7 motherhood myths busted
Mum-of-four Rebekah Hoeft busts some common motherhood myths, and reminds all mamas, you've got this (yes really!)
Motherhood welcomes each mother differently, provides us with different experiences and creates opportunities to learn and grow. Motherhood is also full of expectations, guidelines and, many myths that can be handy, hilarious or, wrong. Here I will bust a handful of these myths and hope that in doing so, motherhood feels that little bit more achievable.
There is a right way to parent
There is NO right way to parent, there never was a right way and there never will be a right way. What there will be though, is the right way to parent for you. Every parent has different beliefs, values and ideas that make it impossible to have a set right way however, if your child is safe, loved and cared for that sounds right to me.
Asking for help is a sign of weakness
To ask for help is not weakness, it is strength and it is admirable. To acknowledge that you need help is great, it means you are aware of what both you and your baby need and are ensuring you can meet those needs. Asking for help should be commended and more mother's should feel safe in doing so.
You should enjoy every single moment
Yes parenting is full of amazing moments but there are also moments that cause heartache, anger, and frustration. Days that are mediocre where you long for some normality or feel the absence of your old life and miss it and, that is okay. Yes, enjoy each moment if you can, but when you can't; accept it, take a breath and, don't punish yourself - it isn't always easy, days aren't always great, and to be frank, not every moment is enjoyable.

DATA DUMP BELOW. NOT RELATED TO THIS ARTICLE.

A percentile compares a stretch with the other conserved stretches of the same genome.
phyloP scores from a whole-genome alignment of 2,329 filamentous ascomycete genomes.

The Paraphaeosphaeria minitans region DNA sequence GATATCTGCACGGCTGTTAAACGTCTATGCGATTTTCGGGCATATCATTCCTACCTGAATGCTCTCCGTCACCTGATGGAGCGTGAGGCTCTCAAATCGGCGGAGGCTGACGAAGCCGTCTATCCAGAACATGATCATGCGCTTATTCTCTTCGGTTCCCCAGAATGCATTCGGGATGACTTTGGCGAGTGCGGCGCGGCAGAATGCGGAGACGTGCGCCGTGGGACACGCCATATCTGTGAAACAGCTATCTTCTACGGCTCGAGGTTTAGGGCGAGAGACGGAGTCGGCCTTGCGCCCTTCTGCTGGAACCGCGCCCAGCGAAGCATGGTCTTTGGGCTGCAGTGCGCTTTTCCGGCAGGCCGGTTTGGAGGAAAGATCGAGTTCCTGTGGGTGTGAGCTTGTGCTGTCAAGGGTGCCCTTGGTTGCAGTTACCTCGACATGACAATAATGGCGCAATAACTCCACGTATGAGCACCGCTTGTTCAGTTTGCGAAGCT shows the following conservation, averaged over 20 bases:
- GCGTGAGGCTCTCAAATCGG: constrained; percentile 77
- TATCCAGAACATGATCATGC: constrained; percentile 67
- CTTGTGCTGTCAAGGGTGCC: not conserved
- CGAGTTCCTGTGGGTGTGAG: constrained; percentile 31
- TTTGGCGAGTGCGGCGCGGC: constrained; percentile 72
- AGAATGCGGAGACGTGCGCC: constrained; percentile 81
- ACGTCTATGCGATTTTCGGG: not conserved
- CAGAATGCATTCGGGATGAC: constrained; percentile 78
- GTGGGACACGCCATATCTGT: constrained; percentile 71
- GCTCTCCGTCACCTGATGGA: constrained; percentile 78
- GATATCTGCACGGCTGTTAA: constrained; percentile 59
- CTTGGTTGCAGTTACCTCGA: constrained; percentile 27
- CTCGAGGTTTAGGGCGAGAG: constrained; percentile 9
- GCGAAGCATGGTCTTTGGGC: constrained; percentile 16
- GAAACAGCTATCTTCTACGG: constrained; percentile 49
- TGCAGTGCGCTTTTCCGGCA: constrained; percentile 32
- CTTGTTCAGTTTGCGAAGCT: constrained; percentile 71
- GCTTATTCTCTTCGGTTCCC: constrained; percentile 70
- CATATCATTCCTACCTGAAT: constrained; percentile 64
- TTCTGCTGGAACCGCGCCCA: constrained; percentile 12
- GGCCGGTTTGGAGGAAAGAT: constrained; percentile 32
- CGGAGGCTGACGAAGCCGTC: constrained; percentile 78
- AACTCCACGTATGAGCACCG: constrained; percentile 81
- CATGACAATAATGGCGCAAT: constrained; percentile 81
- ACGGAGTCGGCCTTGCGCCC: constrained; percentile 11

We must provide our kids with every resource available
We have access to so much information and technology and often feel the need to ensure our children do too. With good intentions we provide them with all the resources and tools they'll need but in doing so, we inhibit their own desire to seek, to learn, to build their skills, fill their toolbox or find the resources they need. In order for them to grow, we need to let them learn.
Our children's choices reflect our parenting
We do our best to nurture and guide our children but the reality is, they're their own little person who has their own personality and characteristics. Yes, you can help mould them but, the choices they make are their own. We can just do our best to encourage the right way, their beliefs and nurture all their wonderful traits.
A good mother gives birth naturally with no drugs or medical intervention
During pregnancy you will write up your birth plan and in a perfect world it would go to plan however, the world isn't perfect and labour is no exception. If you give birth naturally, you are amazing; if you have every drug available, you are amazing. Do what you need to. I can relate - four kids, four different birth stories. Labour is unpredictable and to get through you may need pain relief and in some cases you may need medical intervention and that is okay, it doesn't make you any less of a woman, it doesn't make you a failure as a mother, it makes you a mother. It makes you a mother who makes sacrifices and does what is best for both her and the baby. Be brave, be strong and be proud of any decision you make throughout your labour.
All mothers will feel an instant bond with their baby
When pregnant you're frequently told stories of other mother's experiences, the instant bond or connection made and the unexplainable love you will feel. For some, this isn't the case and that is nothing to be ashamed of. The bond may take time and the love may need effort, enthusiasm and again, time. Like they say, “all good things take time” and the love you will develop is a good thing, the greatest; and, only time and trying can help it grow.
There are many myths you will experience throughout your motherhood journey but, take pleasure in knowing you and your little one are on this adventure together. Follow your maternal instincts, believe in yourself and do what works for you!
Rebekah Hoeft is a mama to 4 kids, Mokoiah, David, Madeline and Delilah.